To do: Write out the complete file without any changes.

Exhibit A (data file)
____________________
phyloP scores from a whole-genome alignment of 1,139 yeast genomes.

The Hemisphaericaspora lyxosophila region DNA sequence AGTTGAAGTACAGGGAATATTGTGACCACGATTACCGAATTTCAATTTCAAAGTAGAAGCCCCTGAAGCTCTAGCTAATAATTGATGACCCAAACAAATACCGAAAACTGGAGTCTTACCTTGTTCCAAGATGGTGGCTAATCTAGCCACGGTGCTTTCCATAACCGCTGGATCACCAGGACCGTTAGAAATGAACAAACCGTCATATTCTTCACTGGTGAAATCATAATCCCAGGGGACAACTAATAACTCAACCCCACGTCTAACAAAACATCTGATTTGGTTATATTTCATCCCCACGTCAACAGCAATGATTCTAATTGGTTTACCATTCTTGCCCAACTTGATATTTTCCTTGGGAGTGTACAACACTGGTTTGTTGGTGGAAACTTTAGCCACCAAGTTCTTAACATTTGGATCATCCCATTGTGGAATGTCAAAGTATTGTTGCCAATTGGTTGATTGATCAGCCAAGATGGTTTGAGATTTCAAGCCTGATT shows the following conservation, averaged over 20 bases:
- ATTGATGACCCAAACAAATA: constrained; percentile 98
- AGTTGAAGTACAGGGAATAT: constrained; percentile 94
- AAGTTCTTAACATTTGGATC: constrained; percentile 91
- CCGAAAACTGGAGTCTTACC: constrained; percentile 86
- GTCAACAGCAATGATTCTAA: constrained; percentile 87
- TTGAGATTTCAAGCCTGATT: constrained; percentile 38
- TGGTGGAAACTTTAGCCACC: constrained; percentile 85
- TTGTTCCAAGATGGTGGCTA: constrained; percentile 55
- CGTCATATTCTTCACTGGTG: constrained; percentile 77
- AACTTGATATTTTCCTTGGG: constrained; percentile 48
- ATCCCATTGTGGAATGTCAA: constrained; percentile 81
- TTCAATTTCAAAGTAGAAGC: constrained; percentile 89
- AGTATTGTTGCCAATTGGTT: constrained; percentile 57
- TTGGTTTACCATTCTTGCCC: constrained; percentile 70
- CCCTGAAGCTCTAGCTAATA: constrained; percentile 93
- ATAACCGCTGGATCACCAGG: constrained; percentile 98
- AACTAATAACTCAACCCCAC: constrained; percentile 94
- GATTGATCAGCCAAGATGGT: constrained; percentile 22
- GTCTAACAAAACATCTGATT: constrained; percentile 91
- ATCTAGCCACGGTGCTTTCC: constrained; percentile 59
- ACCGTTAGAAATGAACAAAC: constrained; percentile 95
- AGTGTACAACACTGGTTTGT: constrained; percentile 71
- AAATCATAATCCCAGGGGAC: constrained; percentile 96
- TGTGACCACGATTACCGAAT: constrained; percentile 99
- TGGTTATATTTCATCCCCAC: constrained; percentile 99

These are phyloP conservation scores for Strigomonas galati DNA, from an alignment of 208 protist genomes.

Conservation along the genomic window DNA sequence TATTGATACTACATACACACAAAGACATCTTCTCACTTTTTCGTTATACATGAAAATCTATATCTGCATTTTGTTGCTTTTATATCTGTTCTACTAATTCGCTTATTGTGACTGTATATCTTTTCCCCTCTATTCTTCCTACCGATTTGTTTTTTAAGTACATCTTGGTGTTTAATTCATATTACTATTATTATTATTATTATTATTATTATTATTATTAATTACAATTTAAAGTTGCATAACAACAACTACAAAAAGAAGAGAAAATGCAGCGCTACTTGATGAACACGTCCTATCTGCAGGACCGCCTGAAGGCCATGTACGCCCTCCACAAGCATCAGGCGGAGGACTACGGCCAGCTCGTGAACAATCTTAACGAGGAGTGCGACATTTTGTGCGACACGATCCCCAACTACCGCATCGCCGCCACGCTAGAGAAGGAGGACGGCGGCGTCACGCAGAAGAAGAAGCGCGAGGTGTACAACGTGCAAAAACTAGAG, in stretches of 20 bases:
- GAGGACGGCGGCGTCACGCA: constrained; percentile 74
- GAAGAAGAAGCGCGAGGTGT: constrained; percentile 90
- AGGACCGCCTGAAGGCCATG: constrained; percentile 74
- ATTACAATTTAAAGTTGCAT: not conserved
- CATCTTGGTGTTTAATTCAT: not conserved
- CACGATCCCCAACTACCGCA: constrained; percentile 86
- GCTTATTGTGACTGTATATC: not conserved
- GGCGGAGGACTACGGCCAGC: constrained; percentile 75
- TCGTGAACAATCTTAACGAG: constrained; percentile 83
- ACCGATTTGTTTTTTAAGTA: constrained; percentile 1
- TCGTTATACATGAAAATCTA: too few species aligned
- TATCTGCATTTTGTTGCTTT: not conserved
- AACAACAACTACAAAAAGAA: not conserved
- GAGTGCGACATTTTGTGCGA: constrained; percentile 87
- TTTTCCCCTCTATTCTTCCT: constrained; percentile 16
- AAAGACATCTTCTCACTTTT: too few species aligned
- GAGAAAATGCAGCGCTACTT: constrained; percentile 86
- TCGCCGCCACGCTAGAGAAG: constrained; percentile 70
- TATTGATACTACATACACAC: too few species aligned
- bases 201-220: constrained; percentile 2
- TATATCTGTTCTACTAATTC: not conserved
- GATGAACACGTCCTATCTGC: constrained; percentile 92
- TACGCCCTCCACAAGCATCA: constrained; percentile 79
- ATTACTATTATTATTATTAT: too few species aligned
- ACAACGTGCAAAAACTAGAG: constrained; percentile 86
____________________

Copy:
phyloP scores from a whole-genome alignment of 1,139 yeast genomes.

The Hemisphaericaspora lyxosophila region DNA sequence AGTTGAAGTACAGGGAATATTGTGACCACGATTACCGAATTTCAATTTCAAAGTAGAAGCCCCTGAAGCTCTAGCTAATAATTGATGACCCAAACAAATACCGAAAACTGGAGTCTTACCTTGTTCCAAGATGGTGGCTAATCTAGCCACGGTGCTTTCCATAACCGCTGGATCACCAGGACCGTTAGAAATGAACAAACCGTCATATTCTTCACTGGTGAAATCATAATCCCAGGGGACAACTAATAACTCAACCCCACGTCTAACAAAACATCTGATTTGGTTATATTTCATCCCCACGTCAACAGCAATGATTCTAATTGGTTTACCATTCTTGCCCAACTTGATATTTTCCTTGGGAGTGTACAACACTGGTTTGTTGGTGGAAACTTTAGCCACCAAGTTCTTAACATTTGGATCATCCCATTGTGGAATGTCAAAGTATTGTTGCCAATTGGTTGATTGATCAGCCAAGATGGTTTGAGATTTCAAGCCTGATT shows the following conservation, averaged over 20 bases:
- ATTGATGACCCAAACAAATA: constrained; percentile 98
- AGTTGAAGTACAGGGAATAT: constrained; percentile 94
- AAGTTCTTAACATTTGGATC: constrained; percentile 91
- CCGAAAACTGGAGTCTTACC: constrained; percentile 86
- GTCAACAGCAATGATTCTAA: constrained; percentile 87
- TTGAGATTTCAAGCCTGATT: constrained; percentile 38
- TGGTGGAAACTTTAGCCACC: constrained; percentile 85
- TTGTTCCAAGATGGTGGCTA: constrained; percentile 55
- CGTCATATTCTTCACTGGTG: constrained; percentile 77
- AACTTGATATTTTCCTTGGG: constrained; percentile 48
- ATCCCATTGTGGAATGTCAA: constrained; percentile 81
- TTCAATTTCAAAGTAGAAGC: constrained; percentile 89
- AGTATTGTTGCCAATTGGTT: constrained; percentile 57
- TTGGTTTACCATTCTTGCCC: constrained; percentile 70
- CCCTGAAGCTCTAGCTAATA: constrained; percentile 93
- ATAACCGCTGGATCACCAGG: constrained; percentile 98
- AACTAATAACTCAACCCCAC: constrained; percentile 94
- GATTGATCAGCCAAGATGGT: constrained; percentile 22
- GTCTAACAAAACATCTGATT: constrained; percentile 91
- ATCTAGCCACGGTGCTTTCC: constrained; percentile 59
- ACCGTTAGAAATGAACAAAC: constrained; percentile 95
- AGTGTACAACACTGGTTTGT: constrained; percentile 71
- AAATCATAATCCCAGGGGAC: constrained; percentile 96
- TGTGACCACGATTACCGAAT: constrained; percentile 99
- TGGTTATATTTCATCCCCAC: constrained; percentile 99

These are phyloP conservation scores for Strigomonas galati DNA, from an alignment of 208 protist genomes.

Conservation along the genomic window DNA sequence TATTGATACTACATACACACAAAGACATCTTCTCACTTTTTCGTTATACATGAAAATCTATATCTGCATTTTGTTGCTTTTATATCTGTTCTACTAATTCGCTTATTGTGACTGTATATCTTTTCCCCTCTATTCTTCCTACCGATTTGTTTTTTAAGTACATCTTGGTGTTTAATTCATATTACTATTATTATTATTATTATTATTATTATTATTATTAATTACAATTTAAAGTTGCATAACAACAACTACAAAAAGAAGAGAAAATGCAGCGCTACTTGATGAACACGTCCTATCTGCAGGACCGCCTGAAGGCCATGTACGCCCTCCACAAGCATCAGGCGGAGGACTACGGCCAGCTCGTGAACAATCTTAACGAGGAGTGCGACATTTTGTGCGACACGATCCCCAACTACCGCATCGCCGCCACGCTAGAGAAGGAGGACGGCGGCGTCACGCAGAAGAAGAAGCGCGAGGTGTACAACGTGCAAAAACTAGAG, in stretches of 20 bases:
- GAGGACGGCGGCGTCACGCA: constrained; percentile 74
- GAAGAAGAAGCGCGAGGTGT: constrained; percentile 90
- AGGACCGCCTGAAGGCCATG: constrained; percentile 74
- ATTACAATTTAAAGTTGCAT: not conserved
- CATCTTGGTGTTTAATTCAT: not conserved
- CACGATCCCCAACTACCGCA: constrained; percentile 86
- GCTTATTGTGACTGTATATC: not conserved
- GGCGGAGGACTACGGCCAGC: constrained; percentile 75
- TCGTGAACAATCTTAACGAG: constrained; percentile 83
- ACCGATTTGTTTTTTAAGTA: constrained; percentile 1
- TCGTTATACATGAAAATCTA: too few species aligned
- TATCTGCATTTTGTTGCTTT: not conserved
- AACAACAACTACAAAAAGAA: not conserved
- GAGTGCGACATTTTGTGCGA: constrained; percentile 87
- TTTTCCCCTCTATTCTTCCT: constrained; percentile 16
- AAAGACATCTTCTCACTTTT: too few species aligned
- GAGAAAATGCAGCGCTACTT: constrained; percentile 86
- TCGCCGCCACGCTAGAGAAG: constrained; percentile 70
- TATTGATACTACATACACAC: too few species aligned
- bases 201-220: constrained; percentile 2
- TATATCTGTTCTACTAATTC: not conserved
- GATGAACACGTCCTATCTGC: constrained; percentile 92
- TACGCCCTCCACAAGCATCA: constrained; percentile 79
- ATTACTATTATTATTATTAT: too few species aligned
- ACAACGTGCAAAAACTAGAG: constrained; percentile 86